Section 29A of the Insolvency and Bankruptcy Code, 2016: The Ambit Narrows

[Rudresh Mandal is a 4thyear student at NALSAR University of Law and Mallika Sen is a 3rdyear student at National Law School]

Section 29A of the Insolvency and Bankruptcy Code, 2016, (‘IBC’) has been heavily criticised for casting a net exceedingly wide for preventing maximisation of pay-outs to creditors merely because the bidder is the promoter of the corporate debtor, or for ignoring the causes of business failure. It has been amended again by way of the Insolvency and Bankruptcy Code (Amendment) Ordinance, 2018 on June 6, 2018 (‘Amendment’), which is a welcome relief for promoters of micro, small and medium enterprises (‘MSMEs’), whose total value of non-performing assets (‘NPAs’) amounts to Rs 77,000 crore, and also for pure play financial entities. Rightfully referring to section 29A as a pandora’s box, an overview of the amendment has been discussed on this blog earlier here.

At the outset, we ought to understand the rationale behind the differential treatment of MSMEs within insolvency law. The World Bank Report on MSME Insolvency (which was duly noted by the Report of the Insolvency Law Committee responsible for conceptualising the Amendment) argues that while Governments globally encourage the growth of MSMEs, there is recognition of the fact that insolvency processes should treat them differently in times of financial distress. A number of reasons contribute to this understanding.

For instance, first,the corporate insolvency resolution process (‘CIRP’) is often expensive for MSMEs and does not provide them with adequate financial returns. Second, with regard to the financing of MSME proceedings, both at the inception of business stage and at business recovery stage, global experience shows that the MSME sector often suffers from a dearth of financing and consequently piece-meal liquidation and loss of jobs. In jurisdictions where the market has yet not matured, further hindered by social stigma, a lack of rescue culture and an effective enabling legal framework, it is imperative that MSME insolvency be treated differently. Third, specific to India, since the MSME sector is pivotal to the economy, being labour-intensive and the second largest employer after the agricultural sector, special provisions are required. Fourth, and more importantly for the purposes of the Amendment, these small businesses are often not of interest for people other than the erstwhile promoters. For instance, as of date, there has been minimal interest for MSME units at the National Company Law Tribunal. Resultantly, liquidation is the only way out for creditors, which yields insignificant amounts when compared to a rescue of a business, even by the erstwhile promoter.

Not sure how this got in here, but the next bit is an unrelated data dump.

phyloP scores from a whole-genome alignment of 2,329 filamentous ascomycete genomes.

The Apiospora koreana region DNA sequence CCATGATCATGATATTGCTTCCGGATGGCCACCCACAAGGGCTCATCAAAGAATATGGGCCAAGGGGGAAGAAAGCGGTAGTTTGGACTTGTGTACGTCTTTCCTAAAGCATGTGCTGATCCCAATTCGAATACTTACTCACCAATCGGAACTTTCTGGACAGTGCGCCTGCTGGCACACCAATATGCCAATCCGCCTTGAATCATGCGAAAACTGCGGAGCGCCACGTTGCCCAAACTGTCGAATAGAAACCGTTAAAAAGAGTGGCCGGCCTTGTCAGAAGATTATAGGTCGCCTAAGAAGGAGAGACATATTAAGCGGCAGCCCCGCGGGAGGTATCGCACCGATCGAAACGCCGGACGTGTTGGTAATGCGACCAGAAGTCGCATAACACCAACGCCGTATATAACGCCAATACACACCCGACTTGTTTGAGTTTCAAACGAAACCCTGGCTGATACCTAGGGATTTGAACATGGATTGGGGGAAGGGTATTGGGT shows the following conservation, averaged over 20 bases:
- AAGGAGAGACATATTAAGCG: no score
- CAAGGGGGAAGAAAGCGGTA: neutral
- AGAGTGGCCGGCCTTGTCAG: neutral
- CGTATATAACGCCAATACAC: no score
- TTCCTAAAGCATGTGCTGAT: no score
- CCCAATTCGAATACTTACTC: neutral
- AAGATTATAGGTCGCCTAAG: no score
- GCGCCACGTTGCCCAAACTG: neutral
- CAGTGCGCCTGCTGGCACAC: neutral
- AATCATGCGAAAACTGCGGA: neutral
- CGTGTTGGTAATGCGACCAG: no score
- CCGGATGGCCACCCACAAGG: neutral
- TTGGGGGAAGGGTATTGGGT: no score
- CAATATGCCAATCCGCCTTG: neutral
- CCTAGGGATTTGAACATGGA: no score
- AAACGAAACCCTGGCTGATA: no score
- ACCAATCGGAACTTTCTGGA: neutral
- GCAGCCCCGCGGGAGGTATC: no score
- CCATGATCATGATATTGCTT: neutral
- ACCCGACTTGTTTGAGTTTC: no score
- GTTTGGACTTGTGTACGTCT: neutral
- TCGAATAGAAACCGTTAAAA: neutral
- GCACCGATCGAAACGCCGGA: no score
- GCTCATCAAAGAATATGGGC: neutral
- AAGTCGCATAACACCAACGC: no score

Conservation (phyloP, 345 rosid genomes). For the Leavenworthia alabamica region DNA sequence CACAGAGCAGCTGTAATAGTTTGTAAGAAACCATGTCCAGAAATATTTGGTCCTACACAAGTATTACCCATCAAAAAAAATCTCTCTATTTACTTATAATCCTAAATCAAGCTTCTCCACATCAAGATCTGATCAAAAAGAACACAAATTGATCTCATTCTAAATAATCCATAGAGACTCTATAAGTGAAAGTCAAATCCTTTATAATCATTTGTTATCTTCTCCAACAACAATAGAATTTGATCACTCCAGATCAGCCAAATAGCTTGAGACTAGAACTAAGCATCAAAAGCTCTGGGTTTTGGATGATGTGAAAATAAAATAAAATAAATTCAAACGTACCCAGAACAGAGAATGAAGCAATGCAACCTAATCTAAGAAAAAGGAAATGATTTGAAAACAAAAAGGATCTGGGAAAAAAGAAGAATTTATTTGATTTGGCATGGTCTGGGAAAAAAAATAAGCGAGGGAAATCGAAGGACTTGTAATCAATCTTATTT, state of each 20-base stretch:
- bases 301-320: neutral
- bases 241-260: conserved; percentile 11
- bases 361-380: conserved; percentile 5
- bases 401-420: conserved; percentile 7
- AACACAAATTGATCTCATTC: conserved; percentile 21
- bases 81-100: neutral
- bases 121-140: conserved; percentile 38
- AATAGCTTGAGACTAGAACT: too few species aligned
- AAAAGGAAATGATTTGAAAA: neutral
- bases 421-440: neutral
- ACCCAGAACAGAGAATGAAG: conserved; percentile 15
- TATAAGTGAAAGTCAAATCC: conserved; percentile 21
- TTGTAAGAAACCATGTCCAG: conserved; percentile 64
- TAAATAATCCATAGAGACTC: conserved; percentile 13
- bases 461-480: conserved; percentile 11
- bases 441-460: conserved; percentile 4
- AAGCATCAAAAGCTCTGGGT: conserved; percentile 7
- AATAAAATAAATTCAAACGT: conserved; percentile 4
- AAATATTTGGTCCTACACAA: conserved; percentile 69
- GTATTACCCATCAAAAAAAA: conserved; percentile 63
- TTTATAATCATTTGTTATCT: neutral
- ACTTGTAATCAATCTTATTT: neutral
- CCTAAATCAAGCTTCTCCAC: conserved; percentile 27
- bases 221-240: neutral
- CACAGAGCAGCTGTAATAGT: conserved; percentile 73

The amendment to section 29A also exempts ‘pure play financial entities’ holding an NPA from the prohibition of the said provision. During corporate debt restructuring, upon defaults by the debtor, banks often convert loans into equity (up to 51%) of the debtor-company. In such a situation, these financial entities would be debarred from being a resolution applicant since it could be in ‘control’ or be classified as promoters of a corporate debtor classified as an NPA account [section 29A(c)]. It is imperative that the term ‘financial entity’ be defined under the IBC to ensure there is no ambiguity regarding the scope of this exemption. Additionally, these pure-play financial entities, asset reconstruction companies and so on, often acquire an NPA in the insolvency resolution process, and such entities should not be hit by the bar in section 29A(c) from bidding for other corporate debtors for a period of 3 years after approval of the prior resolution plan by the NCLT. Following the burgeoning problem of NPAs in the country, this move is indeed a much needed one.

Thus, the June Amendment to section 29A narrows the ambit of the said provision and enables promoters of MSMEs (whose turnover is below Rs 250 crore) to bid for the assets of the enterprise during resolution proceedings. This is however, subject to the question of whether the promoter is a wilful defaulter and whether the promoter attracts other disqualification provisions. As a positive step, the amendment is in tune with the broader objective of the IBC to promoter resolution rather than liquidation. Given the significant amount of persons employed by the MSME sector, liquidation would sharply affect India’s already grave employment crisis. The Government also plans on introducing a ‘debt threshold’ to ensure that MSMEs which possess high amounts of unpaid loans but a significantly low turnover cannot misuse the exception. The amendment is certainly a step in the right direction as far as MSME insolvency goes, for it not only recognises the differential treatment which should be meted out to MSMEs, but also protects public interest along with the objective of the IBC of maximising returns.

Rudresh Mandal & Mallika Sen

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